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What is a Literary Copyright?

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  • Written By: G. Wiesen
  • Edited By: Heather Bailey
  • Last Modified Date: 28 September 2017
  • Copyright Protected:
    2003-2017
    Conjecture Corporation
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A literary copyright is a form of intellectual property protection that covers works of literature such as short stories, novels, and other similar works. This type of copyright is established the moment a person writes a work of literature and exists regardless of any perceived literary merit or financial value that someone may place on a written work. The writer of a work can also register a copyright with an appropriate government or private agency that handles copyright registration in his or her country. A literary copyright typically protects the work against infringement and establishes that written work as the property of the copyright owner.

Much like other forms of copyright protection, a literary copyright is established for a written work at the moment in which the writer actually creates the work by writing it. This can be done using a pen and paper or typewriter to create a physical copy of the work, or it may be done using a computer to make a digital copy of the writing. The medium does not matter, only the act of creation and the transfer of an idea into a real form that is protected by a literary copyright.

Copyright protection exists for a work under literary copyright regardless of whether others may view it as “literature.” There is no preference offered to a work of wide renown compared to a short story that someone will never publish. The act of writing a story or similar work ensures protection for that work and ownership of the literary copyright by the writer.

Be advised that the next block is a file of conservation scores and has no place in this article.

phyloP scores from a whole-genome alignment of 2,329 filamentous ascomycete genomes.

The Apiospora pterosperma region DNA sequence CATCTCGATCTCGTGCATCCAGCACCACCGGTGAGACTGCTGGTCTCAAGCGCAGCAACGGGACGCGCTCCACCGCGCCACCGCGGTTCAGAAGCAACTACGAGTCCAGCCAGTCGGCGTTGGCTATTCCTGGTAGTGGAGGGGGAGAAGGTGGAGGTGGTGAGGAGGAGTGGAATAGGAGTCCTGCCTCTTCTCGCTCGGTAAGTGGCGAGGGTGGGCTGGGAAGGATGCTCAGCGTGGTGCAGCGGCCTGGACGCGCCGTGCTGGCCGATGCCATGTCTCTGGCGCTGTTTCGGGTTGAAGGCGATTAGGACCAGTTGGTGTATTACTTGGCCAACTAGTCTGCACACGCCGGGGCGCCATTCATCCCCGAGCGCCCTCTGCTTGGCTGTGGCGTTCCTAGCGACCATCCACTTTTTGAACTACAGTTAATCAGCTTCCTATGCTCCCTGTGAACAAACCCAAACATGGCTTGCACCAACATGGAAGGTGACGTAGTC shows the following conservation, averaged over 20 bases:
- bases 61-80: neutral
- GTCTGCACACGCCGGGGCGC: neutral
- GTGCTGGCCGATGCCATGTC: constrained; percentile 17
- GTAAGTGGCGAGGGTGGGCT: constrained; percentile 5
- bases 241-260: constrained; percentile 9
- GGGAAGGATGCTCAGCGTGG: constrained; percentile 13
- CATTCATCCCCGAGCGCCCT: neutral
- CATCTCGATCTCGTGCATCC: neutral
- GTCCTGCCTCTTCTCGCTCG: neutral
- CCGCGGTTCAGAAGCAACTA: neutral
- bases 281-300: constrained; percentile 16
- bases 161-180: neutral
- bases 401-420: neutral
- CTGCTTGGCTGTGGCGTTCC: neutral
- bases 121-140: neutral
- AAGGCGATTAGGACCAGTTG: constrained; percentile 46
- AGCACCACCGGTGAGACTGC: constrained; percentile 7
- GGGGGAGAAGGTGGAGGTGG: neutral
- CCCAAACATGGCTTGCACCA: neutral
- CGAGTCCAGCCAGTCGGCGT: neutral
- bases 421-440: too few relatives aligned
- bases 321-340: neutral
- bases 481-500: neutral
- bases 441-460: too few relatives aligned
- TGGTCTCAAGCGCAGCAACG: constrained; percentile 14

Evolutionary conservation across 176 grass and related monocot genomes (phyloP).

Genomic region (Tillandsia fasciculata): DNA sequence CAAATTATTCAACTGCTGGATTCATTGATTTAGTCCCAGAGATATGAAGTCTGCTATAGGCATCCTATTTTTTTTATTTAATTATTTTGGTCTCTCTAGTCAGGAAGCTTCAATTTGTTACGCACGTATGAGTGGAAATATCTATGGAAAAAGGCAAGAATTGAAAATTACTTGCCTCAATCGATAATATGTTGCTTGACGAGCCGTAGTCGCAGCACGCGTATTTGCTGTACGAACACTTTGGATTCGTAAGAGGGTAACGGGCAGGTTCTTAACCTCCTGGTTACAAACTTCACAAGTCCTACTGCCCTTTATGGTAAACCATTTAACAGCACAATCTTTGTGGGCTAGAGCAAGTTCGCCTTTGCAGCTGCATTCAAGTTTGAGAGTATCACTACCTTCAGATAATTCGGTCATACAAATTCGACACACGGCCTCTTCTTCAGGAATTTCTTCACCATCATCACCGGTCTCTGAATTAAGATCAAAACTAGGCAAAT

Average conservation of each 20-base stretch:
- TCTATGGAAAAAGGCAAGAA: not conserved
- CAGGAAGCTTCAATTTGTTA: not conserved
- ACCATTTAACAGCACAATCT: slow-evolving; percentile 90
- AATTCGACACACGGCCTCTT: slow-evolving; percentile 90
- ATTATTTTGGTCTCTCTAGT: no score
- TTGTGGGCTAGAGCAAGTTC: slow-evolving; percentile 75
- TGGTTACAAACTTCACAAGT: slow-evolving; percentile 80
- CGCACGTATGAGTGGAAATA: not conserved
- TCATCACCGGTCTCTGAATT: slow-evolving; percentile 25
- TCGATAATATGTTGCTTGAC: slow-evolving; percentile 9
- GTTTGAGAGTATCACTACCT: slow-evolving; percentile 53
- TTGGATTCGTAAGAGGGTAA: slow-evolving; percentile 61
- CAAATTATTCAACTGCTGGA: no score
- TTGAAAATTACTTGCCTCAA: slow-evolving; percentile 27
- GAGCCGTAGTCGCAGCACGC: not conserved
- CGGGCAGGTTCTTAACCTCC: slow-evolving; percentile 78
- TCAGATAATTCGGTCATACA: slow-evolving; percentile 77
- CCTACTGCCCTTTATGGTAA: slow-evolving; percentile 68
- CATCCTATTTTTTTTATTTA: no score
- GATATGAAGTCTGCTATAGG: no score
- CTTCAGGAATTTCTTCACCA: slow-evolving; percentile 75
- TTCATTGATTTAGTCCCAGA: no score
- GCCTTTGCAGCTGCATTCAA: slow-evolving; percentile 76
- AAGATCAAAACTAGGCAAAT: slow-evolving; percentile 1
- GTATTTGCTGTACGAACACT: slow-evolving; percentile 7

Should the writer wish to gain greater protection for his or her work, however, then he or she may want to register the literary copyright with an appropriate agency in his or her country. Some countries have a government agency that handles copyright registration, such as the US Copyright Office; while other countries allow private agencies to handle copyright registration, such as the UK. While registration of a copyright is not required to guarantee legal protection of a work, it can make that protection easier to defend if necessary.

The owner of a literary copyright is typically the writer of the work, though in some situations the owner may be someone who is paying the writer to write the work. A copyright owner can also sell that copyright to someone else, just like any other form of property, and the new owner gains all the rights the original owner had. Copyright ownership allows someone to sell the rights to use a work or to license someone else to use a work in return for royalties on it. Ownership also grants the ability to pursue legal action against anyone who uses a copyright without permission, which is called infringement.

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